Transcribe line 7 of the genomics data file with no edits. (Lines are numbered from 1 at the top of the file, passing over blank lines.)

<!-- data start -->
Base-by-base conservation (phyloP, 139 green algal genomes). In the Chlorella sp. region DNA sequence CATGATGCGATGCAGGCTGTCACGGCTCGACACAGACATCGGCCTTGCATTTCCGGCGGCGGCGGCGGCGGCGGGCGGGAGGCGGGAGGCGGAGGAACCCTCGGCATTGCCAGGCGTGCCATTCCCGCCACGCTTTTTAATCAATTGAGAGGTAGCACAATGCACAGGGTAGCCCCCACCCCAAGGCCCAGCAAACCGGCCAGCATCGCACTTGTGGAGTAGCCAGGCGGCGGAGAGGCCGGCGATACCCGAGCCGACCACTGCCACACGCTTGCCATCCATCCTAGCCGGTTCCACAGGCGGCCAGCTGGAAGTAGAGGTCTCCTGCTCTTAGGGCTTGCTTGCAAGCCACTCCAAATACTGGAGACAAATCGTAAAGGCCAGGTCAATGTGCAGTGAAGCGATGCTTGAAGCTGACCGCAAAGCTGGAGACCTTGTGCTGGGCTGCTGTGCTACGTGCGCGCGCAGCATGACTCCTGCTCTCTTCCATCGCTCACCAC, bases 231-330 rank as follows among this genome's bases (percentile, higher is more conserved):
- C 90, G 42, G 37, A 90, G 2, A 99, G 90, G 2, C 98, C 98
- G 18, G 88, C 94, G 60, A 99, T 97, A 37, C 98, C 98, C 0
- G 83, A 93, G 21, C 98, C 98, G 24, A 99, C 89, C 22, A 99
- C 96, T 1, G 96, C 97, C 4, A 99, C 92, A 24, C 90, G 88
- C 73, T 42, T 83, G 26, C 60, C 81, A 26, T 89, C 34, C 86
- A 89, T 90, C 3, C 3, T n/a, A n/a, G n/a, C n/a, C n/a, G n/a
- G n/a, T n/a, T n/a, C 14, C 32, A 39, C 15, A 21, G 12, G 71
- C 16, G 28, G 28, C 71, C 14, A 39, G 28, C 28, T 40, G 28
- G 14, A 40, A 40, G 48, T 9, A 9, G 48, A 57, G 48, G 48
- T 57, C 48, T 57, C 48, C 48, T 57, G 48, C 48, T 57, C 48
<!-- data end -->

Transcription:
- A 89, T 90, C 3, C 3, T n/a, A n/a, G n/a, C n/a, C n/a, G n/a